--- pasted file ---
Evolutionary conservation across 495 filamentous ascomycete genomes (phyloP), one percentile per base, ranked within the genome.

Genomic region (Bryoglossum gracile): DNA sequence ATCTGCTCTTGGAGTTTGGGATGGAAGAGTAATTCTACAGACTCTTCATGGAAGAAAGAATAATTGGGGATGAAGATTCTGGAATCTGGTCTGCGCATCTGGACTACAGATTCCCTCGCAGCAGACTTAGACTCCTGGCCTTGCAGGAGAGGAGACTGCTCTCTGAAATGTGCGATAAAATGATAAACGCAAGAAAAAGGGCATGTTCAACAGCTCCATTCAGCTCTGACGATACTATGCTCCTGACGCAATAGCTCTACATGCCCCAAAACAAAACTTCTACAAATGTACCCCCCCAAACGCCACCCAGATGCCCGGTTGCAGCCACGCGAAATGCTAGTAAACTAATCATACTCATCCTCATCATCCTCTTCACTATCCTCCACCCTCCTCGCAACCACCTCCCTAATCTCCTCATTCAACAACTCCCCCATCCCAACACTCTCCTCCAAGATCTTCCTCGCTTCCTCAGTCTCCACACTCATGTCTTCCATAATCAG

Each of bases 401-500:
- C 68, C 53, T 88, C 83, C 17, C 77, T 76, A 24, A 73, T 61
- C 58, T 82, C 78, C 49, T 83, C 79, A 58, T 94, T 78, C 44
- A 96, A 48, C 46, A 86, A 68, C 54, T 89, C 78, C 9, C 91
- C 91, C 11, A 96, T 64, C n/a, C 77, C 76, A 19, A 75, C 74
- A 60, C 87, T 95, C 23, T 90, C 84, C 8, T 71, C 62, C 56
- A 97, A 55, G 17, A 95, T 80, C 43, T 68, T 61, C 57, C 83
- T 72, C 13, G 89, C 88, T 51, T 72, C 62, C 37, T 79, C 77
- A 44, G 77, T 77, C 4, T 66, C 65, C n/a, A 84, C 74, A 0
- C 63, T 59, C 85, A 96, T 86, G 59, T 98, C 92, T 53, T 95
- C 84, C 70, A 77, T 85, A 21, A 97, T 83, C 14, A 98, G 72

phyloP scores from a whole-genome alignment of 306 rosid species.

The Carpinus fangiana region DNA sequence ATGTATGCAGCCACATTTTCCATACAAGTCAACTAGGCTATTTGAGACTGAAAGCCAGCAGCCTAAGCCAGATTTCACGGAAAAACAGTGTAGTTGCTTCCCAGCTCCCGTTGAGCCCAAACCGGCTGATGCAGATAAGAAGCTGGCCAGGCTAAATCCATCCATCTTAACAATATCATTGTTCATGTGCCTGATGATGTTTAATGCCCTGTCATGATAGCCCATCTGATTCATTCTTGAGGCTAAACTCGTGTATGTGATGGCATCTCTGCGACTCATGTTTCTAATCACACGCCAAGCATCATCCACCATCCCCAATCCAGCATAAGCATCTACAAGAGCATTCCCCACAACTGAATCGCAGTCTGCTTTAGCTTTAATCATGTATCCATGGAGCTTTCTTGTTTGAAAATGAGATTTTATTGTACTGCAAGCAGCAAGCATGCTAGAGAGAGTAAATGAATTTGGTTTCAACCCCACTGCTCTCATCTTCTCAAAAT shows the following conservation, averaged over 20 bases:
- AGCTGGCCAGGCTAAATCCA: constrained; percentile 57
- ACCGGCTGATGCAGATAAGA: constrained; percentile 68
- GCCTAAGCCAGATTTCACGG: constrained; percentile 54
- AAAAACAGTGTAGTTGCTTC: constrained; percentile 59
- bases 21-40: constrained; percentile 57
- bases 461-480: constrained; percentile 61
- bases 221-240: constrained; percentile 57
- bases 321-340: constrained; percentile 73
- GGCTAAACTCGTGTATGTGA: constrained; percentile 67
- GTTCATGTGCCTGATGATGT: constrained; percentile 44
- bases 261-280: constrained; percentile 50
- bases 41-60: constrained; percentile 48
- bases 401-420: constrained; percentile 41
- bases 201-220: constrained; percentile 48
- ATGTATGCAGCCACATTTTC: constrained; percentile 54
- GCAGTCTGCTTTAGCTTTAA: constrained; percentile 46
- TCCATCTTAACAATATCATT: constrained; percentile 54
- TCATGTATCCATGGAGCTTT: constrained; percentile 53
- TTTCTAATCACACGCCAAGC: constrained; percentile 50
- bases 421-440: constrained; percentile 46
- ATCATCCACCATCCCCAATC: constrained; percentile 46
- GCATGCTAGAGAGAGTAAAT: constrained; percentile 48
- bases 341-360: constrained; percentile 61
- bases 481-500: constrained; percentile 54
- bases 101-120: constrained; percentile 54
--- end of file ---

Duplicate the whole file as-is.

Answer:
Evolutionary conservation across 495 filamentous ascomycete genomes (phyloP), one percentile per base, ranked within the genome.

Genomic region (Bryoglossum gracile): DNA sequence ATCTGCTCTTGGAGTTTGGGATGGAAGAGTAATTCTACAGACTCTTCATGGAAGAAAGAATAATTGGGGATGAAGATTCTGGAATCTGGTCTGCGCATCTGGACTACAGATTCCCTCGCAGCAGACTTAGACTCCTGGCCTTGCAGGAGAGGAGACTGCTCTCTGAAATGTGCGATAAAATGATAAACGCAAGAAAAAGGGCATGTTCAACAGCTCCATTCAGCTCTGACGATACTATGCTCCTGACGCAATAGCTCTACATGCCCCAAAACAAAACTTCTACAAATGTACCCCCCCAAACGCCACCCAGATGCCCGGTTGCAGCCACGCGAAATGCTAGTAAACTAATCATACTCATCCTCATCATCCTCTTCACTATCCTCCACCCTCCTCGCAACCACCTCCCTAATCTCCTCATTCAACAACTCCCCCATCCCAACACTCTCCTCCAAGATCTTCCTCGCTTCCTCAGTCTCCACACTCATGTCTTCCATAATCAG

Each of bases 401-500:
- C 68, C 53, T 88, C 83, C 17, C 77, T 76, A 24, A 73, T 61
- C 58, T 82, C 78, C 49, T 83, C 79, A 58, T 94, T 78, C 44
- A 96, A 48, C 46, A 86, A 68, C 54, T 89, C 78, C 9, C 91
- C 91, C 11, A 96, T 64, C n/a, C 77, C 76, A 19, A 75, C 74
- A 60, C 87, T 95, C 23, T 90, C 84, C 8, T 71, C 62, C 56
- A 97, A 55, G 17, A 95, T 80, C 43, T 68, T 61, C 57, C 83
- T 72, C 13, G 89, C 88, T 51, T 72, C 62, C 37, T 79, C 77
- A 44, G 77, T 77, C 4, T 66, C 65, C n/a, A 84, C 74, A 0
- C 63, T 59, C 85, A 96, T 86, G 59, T 98, C 92, T 53, T 95
- C 84, C 70, A 77, T 85, A 21, A 97, T 83, C 14, A 98, G 72

phyloP scores from a whole-genome alignment of 306 rosid species.

The Carpinus fangiana region DNA sequence ATGTATGCAGCCACATTTTCCATACAAGTCAACTAGGCTATTTGAGACTGAAAGCCAGCAGCCTAAGCCAGATTTCACGGAAAAACAGTGTAGTTGCTTCCCAGCTCCCGTTGAGCCCAAACCGGCTGATGCAGATAAGAAGCTGGCCAGGCTAAATCCATCCATCTTAACAATATCATTGTTCATGTGCCTGATGATGTTTAATGCCCTGTCATGATAGCCCATCTGATTCATTCTTGAGGCTAAACTCGTGTATGTGATGGCATCTCTGCGACTCATGTTTCTAATCACACGCCAAGCATCATCCACCATCCCCAATCCAGCATAAGCATCTACAAGAGCATTCCCCACAACTGAATCGCAGTCTGCTTTAGCTTTAATCATGTATCCATGGAGCTTTCTTGTTTGAAAATGAGATTTTATTGTACTGCAAGCAGCAAGCATGCTAGAGAGAGTAAATGAATTTGGTTTCAACCCCACTGCTCTCATCTTCTCAAAAT shows the following conservation, averaged over 20 bases:
- AGCTGGCCAGGCTAAATCCA: constrained; percentile 57
- ACCGGCTGATGCAGATAAGA: constrained; percentile 68
- GCCTAAGCCAGATTTCACGG: constrained; percentile 54
- AAAAACAGTGTAGTTGCTTC: constrained; percentile 59
- bases 21-40: constrained; percentile 57
- bases 461-480: constrained; percentile 61
- bases 221-240: constrained; percentile 57
- bases 321-340: constrained; percentile 73
- GGCTAAACTCGTGTATGTGA: constrained; percentile 67
- GTTCATGTGCCTGATGATGT: constrained; percentile 44
- bases 261-280: constrained; percentile 50
- bases 41-60: constrained; percentile 48
- bases 401-420: constrained; percentile 41
- bases 201-220: constrained; percentile 48
- ATGTATGCAGCCACATTTTC: constrained; percentile 54
- GCAGTCTGCTTTAGCTTTAA: constrained; percentile 46
- TCCATCTTAACAATATCATT: constrained; percentile 54
- TCATGTATCCATGGAGCTTT: constrained; percentile 53
- TTTCTAATCACACGCCAAGC: constrained; percentile 50
- bases 421-440: constrained; percentile 46
- ATCATCCACCATCCCCAATC: constrained; percentile 46
- GCATGCTAGAGAGAGTAAAT: constrained; percentile 48
- bases 341-360: constrained; percentile 61
- bases 481-500: constrained; percentile 54
- bases 101-120: constrained; percentile 54